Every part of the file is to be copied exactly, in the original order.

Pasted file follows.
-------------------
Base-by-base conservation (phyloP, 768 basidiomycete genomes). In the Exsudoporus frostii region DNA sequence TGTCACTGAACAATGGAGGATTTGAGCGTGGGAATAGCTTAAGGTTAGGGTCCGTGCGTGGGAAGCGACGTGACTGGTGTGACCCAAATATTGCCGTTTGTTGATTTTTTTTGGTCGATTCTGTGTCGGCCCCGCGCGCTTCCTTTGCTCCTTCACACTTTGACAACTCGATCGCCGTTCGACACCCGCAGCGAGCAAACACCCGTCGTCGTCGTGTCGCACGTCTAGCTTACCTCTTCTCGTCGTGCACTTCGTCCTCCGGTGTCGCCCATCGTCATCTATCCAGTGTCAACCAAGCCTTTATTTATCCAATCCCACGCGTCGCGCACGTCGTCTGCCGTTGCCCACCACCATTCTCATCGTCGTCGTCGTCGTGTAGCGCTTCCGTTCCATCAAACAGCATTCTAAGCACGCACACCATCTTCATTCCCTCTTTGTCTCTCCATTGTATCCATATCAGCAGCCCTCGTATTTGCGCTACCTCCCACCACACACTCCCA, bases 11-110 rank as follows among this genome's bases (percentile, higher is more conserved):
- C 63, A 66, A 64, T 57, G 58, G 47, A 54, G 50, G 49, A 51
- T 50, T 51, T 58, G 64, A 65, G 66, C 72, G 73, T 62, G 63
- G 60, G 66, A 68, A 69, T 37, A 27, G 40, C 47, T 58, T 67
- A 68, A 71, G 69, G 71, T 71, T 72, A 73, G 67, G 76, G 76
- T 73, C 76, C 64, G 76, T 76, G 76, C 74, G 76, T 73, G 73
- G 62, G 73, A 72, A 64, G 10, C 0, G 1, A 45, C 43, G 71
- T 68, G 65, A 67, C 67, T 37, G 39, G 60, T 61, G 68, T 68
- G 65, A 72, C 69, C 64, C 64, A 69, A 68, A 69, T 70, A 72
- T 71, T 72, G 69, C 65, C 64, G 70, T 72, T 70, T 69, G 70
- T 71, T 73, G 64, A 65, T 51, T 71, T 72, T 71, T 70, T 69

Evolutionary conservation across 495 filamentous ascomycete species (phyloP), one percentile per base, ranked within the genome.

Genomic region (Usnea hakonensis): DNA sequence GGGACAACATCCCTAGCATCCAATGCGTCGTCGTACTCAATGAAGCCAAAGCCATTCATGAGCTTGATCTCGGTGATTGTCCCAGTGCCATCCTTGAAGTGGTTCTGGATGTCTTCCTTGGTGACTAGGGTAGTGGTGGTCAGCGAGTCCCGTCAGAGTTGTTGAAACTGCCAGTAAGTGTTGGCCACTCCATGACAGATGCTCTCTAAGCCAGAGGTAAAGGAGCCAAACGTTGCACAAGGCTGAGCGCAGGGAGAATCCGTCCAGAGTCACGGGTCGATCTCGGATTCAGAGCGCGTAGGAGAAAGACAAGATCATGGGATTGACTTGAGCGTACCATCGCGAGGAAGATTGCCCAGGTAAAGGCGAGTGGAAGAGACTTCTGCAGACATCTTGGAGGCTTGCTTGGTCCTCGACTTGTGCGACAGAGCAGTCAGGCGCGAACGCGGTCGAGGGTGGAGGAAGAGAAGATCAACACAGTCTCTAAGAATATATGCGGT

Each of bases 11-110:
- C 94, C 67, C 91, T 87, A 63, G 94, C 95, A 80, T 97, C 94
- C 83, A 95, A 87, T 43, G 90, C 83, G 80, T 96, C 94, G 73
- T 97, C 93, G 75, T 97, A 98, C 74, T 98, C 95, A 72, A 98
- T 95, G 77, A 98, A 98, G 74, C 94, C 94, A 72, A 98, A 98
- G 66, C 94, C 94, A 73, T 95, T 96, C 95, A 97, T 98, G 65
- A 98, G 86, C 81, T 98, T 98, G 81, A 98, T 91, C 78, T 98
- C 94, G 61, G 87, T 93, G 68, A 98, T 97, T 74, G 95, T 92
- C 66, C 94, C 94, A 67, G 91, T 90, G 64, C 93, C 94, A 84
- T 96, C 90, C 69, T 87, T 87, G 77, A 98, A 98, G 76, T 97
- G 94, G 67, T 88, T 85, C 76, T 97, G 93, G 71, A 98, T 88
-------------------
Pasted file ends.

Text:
Base-by-base conservation (phyloP, 768 basidiomycete genomes). In the Exsudoporus frostii region DNA sequence TGTCACTGAACAATGGAGGATTTGAGCGTGGGAATAGCTTAAGGTTAGGGTCCGTGCGTGGGAAGCGACGTGACTGGTGTGACCCAAATATTGCCGTTTGTTGATTTTTTTTGGTCGATTCTGTGTCGGCCCCGCGCGCTTCCTTTGCTCCTTCACACTTTGACAACTCGATCGCCGTTCGACACCCGCAGCGAGCAAACACCCGTCGTCGTCGTGTCGCACGTCTAGCTTACCTCTTCTCGTCGTGCACTTCGTCCTCCGGTGTCGCCCATCGTCATCTATCCAGTGTCAACCAAGCCTTTATTTATCCAATCCCACGCGTCGCGCACGTCGTCTGCCGTTGCCCACCACCATTCTCATCGTCGTCGTCGTCGTGTAGCGCTTCCGTTCCATCAAACAGCATTCTAAGCACGCACACCATCTTCATTCCCTCTTTGTCTCTCCATTGTATCCATATCAGCAGCCCTCGTATTTGCGCTACCTCCCACCACACACTCCCA, bases 11-110 rank as follows among this genome's bases (percentile, higher is more conserved):
- C 63, A 66, A 64, T 57, G 58, G 47, A 54, G 50, G 49, A 51
- T 50, T 51, T 58, G 64, A 65, G 66, C 72, G 73, T 62, G 63
- G 60, G 66, A 68, A 69, T 37, A 27, G 40, C 47, T 58, T 67
- A 68, A 71, G 69, G 71, T 71, T 72, A 73, G 67, G 76, G 76
- T 73, C 76, C 64, G 76, T 76, G 76, C 74, G 76, T 73, G 73
- G 62, G 73, A 72, A 64, G 10, C 0, G 1, A 45, C 43, G 71
- T 68, G 65, A 67, C 67, T 37, G 39, G 60, T 61, G 68, T 68
- G 65, A 72, C 69, C 64, C 64, A 69, A 68, A 69, T 70, A 72
- T 71, T 72, G 69, C 65, C 64, G 70, T 72, T 70, T 69, G 70
- T 71, T 73, G 64, A 65, T 51, T 71, T 72, T 71, T 70, T 69

Evolutionary conservation across 495 filamentous ascomycete species (phyloP), one percentile per base, ranked within the genome.

Genomic region (Usnea hakonensis): DNA sequence GGGACAACATCCCTAGCATCCAATGCGTCGTCGTACTCAATGAAGCCAAAGCCATTCATGAGCTTGATCTCGGTGATTGTCCCAGTGCCATCCTTGAAGTGGTTCTGGATGTCTTCCTTGGTGACTAGGGTAGTGGTGGTCAGCGAGTCCCGTCAGAGTTGTTGAAACTGCCAGTAAGTGTTGGCCACTCCATGACAGATGCTCTCTAAGCCAGAGGTAAAGGAGCCAAACGTTGCACAAGGCTGAGCGCAGGGAGAATCCGTCCAGAGTCACGGGTCGATCTCGGATTCAGAGCGCGTAGGAGAAAGACAAGATCATGGGATTGACTTGAGCGTACCATCGCGAGGAAGATTGCCCAGGTAAAGGCGAGTGGAAGAGACTTCTGCAGACATCTTGGAGGCTTGCTTGGTCCTCGACTTGTGCGACAGAGCAGTCAGGCGCGAACGCGGTCGAGGGTGGAGGAAGAGAAGATCAACACAGTCTCTAAGAATATATGCGGT

Each of bases 11-110:
- C 94, C 67, C 91, T 87, A 63, G 94, C 95, A 80, T 97, C 94
- C 83, A 95, A 87, T 43, G 90, C 83, G 80, T 96, C 94, G 73
- T 97, C 93, G 75, T 97, A 98, C 74, T 98, C 95, A 72, A 98
- T 95, G 77, A 98, A 98, G 74, C 94, C 94, A 72, A 98, A 98
- G 66, C 94, C 94, A 73, T 95, T 96, C 95, A 97, T 98, G 65
- A 98, G 86, C 81, T 98, T 98, G 81, A 98, T 91, C 78, T 98
- C 94, G 61, G 87, T 93, G 68, A 98, T 97, T 74, G 95, T 92
- C 66, C 94, C 94, A 67, G 91, T 90, G 64, C 93, C 94, A 84
- T 96, C 90, C 69, T 87, T 87, G 77, A 98, A 98, G 76, T 97
- G 94, G 67, T 88, T 85, C 76, T 97, G 93, G 71, A 98, T 88